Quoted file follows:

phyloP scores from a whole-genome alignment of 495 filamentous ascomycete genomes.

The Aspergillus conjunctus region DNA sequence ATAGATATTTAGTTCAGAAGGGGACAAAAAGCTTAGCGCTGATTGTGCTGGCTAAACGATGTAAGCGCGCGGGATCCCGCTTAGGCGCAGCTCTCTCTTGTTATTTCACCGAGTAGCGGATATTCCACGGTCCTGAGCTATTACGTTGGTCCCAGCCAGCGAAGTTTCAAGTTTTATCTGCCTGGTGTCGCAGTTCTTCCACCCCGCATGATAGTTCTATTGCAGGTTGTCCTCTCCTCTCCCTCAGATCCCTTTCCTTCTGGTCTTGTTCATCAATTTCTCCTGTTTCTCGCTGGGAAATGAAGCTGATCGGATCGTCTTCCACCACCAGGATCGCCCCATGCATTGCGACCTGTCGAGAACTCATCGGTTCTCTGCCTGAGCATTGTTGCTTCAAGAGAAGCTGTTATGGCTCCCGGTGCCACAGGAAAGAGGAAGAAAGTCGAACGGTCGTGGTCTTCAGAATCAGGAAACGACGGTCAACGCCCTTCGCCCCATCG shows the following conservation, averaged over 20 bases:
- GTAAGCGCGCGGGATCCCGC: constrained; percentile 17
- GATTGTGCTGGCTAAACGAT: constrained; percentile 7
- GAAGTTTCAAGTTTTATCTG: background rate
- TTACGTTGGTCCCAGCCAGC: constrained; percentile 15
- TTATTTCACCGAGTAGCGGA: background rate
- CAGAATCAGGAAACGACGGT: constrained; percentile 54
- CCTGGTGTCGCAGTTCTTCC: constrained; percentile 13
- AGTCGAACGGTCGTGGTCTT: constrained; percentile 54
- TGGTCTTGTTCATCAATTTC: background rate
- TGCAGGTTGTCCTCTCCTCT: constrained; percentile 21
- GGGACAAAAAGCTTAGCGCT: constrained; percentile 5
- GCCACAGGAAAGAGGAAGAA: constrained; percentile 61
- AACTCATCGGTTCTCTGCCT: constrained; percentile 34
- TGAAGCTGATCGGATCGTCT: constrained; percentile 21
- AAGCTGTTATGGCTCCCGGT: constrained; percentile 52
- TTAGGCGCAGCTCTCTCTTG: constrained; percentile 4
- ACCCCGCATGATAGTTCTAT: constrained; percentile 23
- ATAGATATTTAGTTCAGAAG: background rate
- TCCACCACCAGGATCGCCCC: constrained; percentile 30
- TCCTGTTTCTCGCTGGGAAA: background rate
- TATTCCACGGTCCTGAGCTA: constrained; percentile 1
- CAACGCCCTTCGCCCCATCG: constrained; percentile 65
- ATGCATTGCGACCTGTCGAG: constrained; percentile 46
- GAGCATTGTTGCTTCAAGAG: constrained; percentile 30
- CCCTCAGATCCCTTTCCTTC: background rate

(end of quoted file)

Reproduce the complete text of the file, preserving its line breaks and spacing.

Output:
phyloP scores from a whole-genome alignment of 495 filamentous ascomycete genomes.

The Aspergillus conjunctus region DNA sequence ATAGATATTTAGTTCAGAAGGGGACAAAAAGCTTAGCGCTGATTGTGCTGGCTAAACGATGTAAGCGCGCGGGATCCCGCTTAGGCGCAGCTCTCTCTTGTTATTTCACCGAGTAGCGGATATTCCACGGTCCTGAGCTATTACGTTGGTCCCAGCCAGCGAAGTTTCAAGTTTTATCTGCCTGGTGTCGCAGTTCTTCCACCCCGCATGATAGTTCTATTGCAGGTTGTCCTCTCCTCTCCCTCAGATCCCTTTCCTTCTGGTCTTGTTCATCAATTTCTCCTGTTTCTCGCTGGGAAATGAAGCTGATCGGATCGTCTTCCACCACCAGGATCGCCCCATGCATTGCGACCTGTCGAGAACTCATCGGTTCTCTGCCTGAGCATTGTTGCTTCAAGAGAAGCTGTTATGGCTCCCGGTGCCACAGGAAAGAGGAAGAAAGTCGAACGGTCGTGGTCTTCAGAATCAGGAAACGACGGTCAACGCCCTTCGCCCCATCG shows the following conservation, averaged over 20 bases:
- GTAAGCGCGCGGGATCCCGC: constrained; percentile 17
- GATTGTGCTGGCTAAACGAT: constrained; percentile 7
- GAAGTTTCAAGTTTTATCTG: background rate
- TTACGTTGGTCCCAGCCAGC: constrained; percentile 15
- TTATTTCACCGAGTAGCGGA: background rate
- CAGAATCAGGAAACGACGGT: constrained; percentile 54
- CCTGGTGTCGCAGTTCTTCC: constrained; percentile 13
- AGTCGAACGGTCGTGGTCTT: constrained; percentile 54
- TGGTCTTGTTCATCAATTTC: background rate
- TGCAGGTTGTCCTCTCCTCT: constrained; percentile 21
- GGGACAAAAAGCTTAGCGCT: constrained; percentile 5
- GCCACAGGAAAGAGGAAGAA: constrained; percentile 61
- AACTCATCGGTTCTCTGCCT: constrained; percentile 34
- TGAAGCTGATCGGATCGTCT: constrained; percentile 21
- AAGCTGTTATGGCTCCCGGT: constrained; percentile 52
- TTAGGCGCAGCTCTCTCTTG: constrained; percentile 4
- ACCCCGCATGATAGTTCTAT: constrained; percentile 23
- ATAGATATTTAGTTCAGAAG: background rate
- TCCACCACCAGGATCGCCCC: constrained; percentile 30
- TCCTGTTTCTCGCTGGGAAA: background rate
- TATTCCACGGTCCTGAGCTA: constrained; percentile 1
- CAACGCCCTTCGCCCCATCG: constrained; percentile 65
- ATGCATTGCGACCTGTCGAG: constrained; percentile 46
- GAGCATTGTTGCTTCAAGAG: constrained; percentile 30
- CCCTCAGATCCCTTTCCTTC: background rate